Thu, May 23 2013
Filed under: Personal •
Many, many years ago I ran the 4 X 400 relay on my track team. I was no star, but I loved the race. It’s a long, tough sprint that leaves you completely spent yet strangely exhilarated. The coach used to tell me to leave nothing behind on the track. The trick at the end was to finish with only enough strength to raise an arm and pass the baton.
I started this blog nearly seven years ago. For the first few years, I posted several times a week. Then I got serious on January 1, 2011, when I started posting every single weekday. Go big or go home, I figured. If I was going to blog, I should throw my full self into it and truly sprint. I didn’t miss a day for nearly two and a half years, and that’s when this blog really took off. I think the daily posting forced me to be a more disciplined thinker and writer, and as the quality of my posts grew, so did the community around the blog. It’s been a good lesson to me in the power of concentrated commitment in the face of discomfort (which daily posting can be!).
But now it’s time for me to pass the proverbial baton, for several reasons. First, I am striking out on a new adventure. After eight wonderful years at Network for Good, I’m moving on to take a job as CEO at ePals, an education media company that connects learners around the world. That will be my new sprint. Second, I’m more than a little winded. After nearly 1,500 posts, I’ve said nearly all I could ever imagine saying. And so I am passing the blog baton to the Network for Good team. Network for Good will host the blog and all the archives and add posts content regularly, starting now.
This is the perfect handoff, because Network for Good’s mission is the same as mine has been with this blog: to give you, the amazing person doing good in the world, a little information, insight or inspiration to help you along the way. The Network for Good team will be lucky to have you, and they know it and will serve you well.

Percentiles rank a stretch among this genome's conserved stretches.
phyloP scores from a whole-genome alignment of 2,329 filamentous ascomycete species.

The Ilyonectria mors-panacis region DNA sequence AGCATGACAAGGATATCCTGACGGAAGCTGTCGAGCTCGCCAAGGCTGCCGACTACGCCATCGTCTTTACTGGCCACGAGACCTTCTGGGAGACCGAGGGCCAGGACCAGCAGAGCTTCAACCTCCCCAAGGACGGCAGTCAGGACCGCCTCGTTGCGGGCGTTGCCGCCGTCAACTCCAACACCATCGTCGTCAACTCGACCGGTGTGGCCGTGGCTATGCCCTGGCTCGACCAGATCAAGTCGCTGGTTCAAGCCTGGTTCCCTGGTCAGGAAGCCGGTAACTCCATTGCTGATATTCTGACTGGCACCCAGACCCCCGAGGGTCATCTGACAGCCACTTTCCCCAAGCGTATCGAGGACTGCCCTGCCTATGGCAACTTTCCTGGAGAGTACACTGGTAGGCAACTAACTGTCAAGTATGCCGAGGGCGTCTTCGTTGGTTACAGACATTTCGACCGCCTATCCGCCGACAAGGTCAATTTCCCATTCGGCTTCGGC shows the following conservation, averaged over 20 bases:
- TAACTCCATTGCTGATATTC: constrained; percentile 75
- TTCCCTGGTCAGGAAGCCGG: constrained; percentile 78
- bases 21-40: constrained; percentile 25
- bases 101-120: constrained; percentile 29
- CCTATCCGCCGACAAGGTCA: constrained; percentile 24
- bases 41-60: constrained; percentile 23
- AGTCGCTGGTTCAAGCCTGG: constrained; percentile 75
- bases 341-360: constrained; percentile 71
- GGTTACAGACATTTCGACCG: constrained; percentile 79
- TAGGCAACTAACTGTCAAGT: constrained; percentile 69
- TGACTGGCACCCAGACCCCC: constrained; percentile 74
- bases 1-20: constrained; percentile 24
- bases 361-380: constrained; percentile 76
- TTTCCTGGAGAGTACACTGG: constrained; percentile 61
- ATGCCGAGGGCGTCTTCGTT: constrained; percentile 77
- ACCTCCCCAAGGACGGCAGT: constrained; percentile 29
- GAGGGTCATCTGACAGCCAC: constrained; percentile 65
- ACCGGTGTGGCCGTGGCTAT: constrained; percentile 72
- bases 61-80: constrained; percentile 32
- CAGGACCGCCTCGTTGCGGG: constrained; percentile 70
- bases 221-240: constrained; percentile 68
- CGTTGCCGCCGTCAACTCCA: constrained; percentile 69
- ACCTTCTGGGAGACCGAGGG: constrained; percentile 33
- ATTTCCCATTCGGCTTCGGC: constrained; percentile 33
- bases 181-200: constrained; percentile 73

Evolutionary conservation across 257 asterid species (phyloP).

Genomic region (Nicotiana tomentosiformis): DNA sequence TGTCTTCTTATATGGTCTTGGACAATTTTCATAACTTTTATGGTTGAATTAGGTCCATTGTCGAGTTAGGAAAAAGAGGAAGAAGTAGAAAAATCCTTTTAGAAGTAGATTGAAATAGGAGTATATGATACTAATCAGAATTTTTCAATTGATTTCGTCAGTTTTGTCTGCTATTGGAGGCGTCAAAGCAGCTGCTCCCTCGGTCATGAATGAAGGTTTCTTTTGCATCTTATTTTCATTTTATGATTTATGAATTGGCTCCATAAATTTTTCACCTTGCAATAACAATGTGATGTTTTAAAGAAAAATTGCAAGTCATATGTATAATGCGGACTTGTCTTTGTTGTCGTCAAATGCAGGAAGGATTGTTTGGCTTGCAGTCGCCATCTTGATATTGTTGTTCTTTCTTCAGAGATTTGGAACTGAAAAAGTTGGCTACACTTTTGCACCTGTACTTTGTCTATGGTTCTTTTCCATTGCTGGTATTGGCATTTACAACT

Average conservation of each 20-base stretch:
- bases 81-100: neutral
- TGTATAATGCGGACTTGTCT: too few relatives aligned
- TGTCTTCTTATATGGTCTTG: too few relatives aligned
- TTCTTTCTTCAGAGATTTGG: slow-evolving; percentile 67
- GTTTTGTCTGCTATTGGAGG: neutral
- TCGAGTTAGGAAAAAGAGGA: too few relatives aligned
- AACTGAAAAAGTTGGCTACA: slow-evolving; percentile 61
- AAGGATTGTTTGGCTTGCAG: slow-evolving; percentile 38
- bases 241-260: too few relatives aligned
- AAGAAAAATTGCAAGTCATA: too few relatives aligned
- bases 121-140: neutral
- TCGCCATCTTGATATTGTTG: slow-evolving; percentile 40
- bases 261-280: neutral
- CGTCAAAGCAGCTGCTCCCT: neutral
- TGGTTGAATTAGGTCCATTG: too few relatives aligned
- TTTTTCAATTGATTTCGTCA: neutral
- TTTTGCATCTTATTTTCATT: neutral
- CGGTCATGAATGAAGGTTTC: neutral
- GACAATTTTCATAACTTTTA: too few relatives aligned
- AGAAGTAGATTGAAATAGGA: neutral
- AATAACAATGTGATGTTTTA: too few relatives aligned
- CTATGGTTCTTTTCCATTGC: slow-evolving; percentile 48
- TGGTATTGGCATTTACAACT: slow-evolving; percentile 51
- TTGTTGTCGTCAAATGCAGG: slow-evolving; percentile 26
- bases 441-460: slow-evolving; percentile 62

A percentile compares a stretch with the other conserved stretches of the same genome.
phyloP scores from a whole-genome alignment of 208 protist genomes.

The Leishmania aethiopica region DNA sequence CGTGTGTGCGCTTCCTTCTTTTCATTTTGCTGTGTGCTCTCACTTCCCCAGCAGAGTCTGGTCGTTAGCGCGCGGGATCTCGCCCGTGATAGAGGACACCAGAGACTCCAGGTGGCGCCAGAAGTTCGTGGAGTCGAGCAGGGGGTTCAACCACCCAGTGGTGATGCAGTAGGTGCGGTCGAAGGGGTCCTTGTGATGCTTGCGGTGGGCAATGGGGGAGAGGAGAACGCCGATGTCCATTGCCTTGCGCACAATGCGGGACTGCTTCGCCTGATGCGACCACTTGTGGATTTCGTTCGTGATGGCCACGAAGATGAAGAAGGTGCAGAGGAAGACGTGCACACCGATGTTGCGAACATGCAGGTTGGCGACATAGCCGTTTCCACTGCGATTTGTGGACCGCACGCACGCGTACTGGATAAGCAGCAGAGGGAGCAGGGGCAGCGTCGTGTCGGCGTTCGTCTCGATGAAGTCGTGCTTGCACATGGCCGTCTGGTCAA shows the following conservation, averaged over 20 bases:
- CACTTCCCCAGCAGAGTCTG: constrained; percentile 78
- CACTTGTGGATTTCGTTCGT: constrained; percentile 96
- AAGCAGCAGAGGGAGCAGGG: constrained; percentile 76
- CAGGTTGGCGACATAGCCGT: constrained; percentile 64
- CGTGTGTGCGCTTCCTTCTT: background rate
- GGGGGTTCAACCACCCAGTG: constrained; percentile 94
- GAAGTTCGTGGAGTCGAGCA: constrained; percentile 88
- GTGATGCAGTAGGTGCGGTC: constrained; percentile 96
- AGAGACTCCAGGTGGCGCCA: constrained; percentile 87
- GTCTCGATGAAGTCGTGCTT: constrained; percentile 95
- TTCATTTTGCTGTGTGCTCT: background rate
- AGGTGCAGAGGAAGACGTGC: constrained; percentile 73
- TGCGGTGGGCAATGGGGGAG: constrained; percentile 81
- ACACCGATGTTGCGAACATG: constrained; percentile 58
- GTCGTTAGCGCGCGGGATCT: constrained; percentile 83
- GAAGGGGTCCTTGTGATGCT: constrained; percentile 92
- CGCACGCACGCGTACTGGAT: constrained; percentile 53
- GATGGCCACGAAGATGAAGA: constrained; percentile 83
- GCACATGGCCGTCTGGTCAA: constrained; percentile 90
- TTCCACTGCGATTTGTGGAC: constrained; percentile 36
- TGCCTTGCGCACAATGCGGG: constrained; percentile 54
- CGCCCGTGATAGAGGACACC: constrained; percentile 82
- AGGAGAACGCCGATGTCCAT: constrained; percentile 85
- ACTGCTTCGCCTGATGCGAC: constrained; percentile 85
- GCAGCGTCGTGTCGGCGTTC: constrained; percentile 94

I said in my book that writing advice for others is an act both vain and humbling. Vain, because to sit down and write you must believe yourself an expert. Humbling, because in writing you discover there is so much you don’t know. I’m grateful to you for being with me as I learned along the way. Thanks for reading this blog over the years - and for continuing to read it in the future. And even more important, thank you for the incredible work you do, day in and day out, to make a difference for someone or something that matters. The world needs you and your concentrated commitment in the face of discomfort. How fortunate we all are that you chose to be a sprinter for good.
Fri, May 10 2013
Filed under: Personal •
I posted this on LinkedIn this week and thought I would share it with you. I was asked to write about what inspires me. I think “inspire” is perhaps not the right word given the tragedy I describe here. It was unspeakable. This is how it has shaped me, ever since. It held the fundamental lesson of life - one I should have known but just didn’t quite get till then.
I used to have a recurring nightmare: I was a passenger on a plane that plunged downward in a sudden death-spin. I would awake from the dream breathless and stare at glow of the bedside clock till I was certain I wasn’t dying. The nightmare repeated with haunting regularity.
Then a crash really happened – but I wasn’t on board.
Vietnam Airlines Flight 815 crashed at Phnom Penh airport on September 3, 1997. I was a correspondent for Reuters in Cambodia at the time, and I covered the story.
It was monsoon season, and the pilot tried to land during heavy rain and low cloud cover. The plane missed the runway, struck a stand of palm trees just beyond the airport and exploded in a rice paddy. Everyone on board – 66 people – was killed except for one child pulled from the wreckage.
There wasn’t much left of the plane except the tail, which stuck up straight in the field like a monument. The rest was shattered into smaller, unrecognizable fragments. An ambulance had slid into the mud at the crash site, its front tire submerged among the electric green of new rice shoots. There was no one left to rush to the hospital. Bodies were scattered, one nearly completely covered by a cloth. All that was visible was a hand, the fingernails neatly trimmed, clean and white like half-moons. I will never forget it.
I have thought of the poor souls on that flight ever since.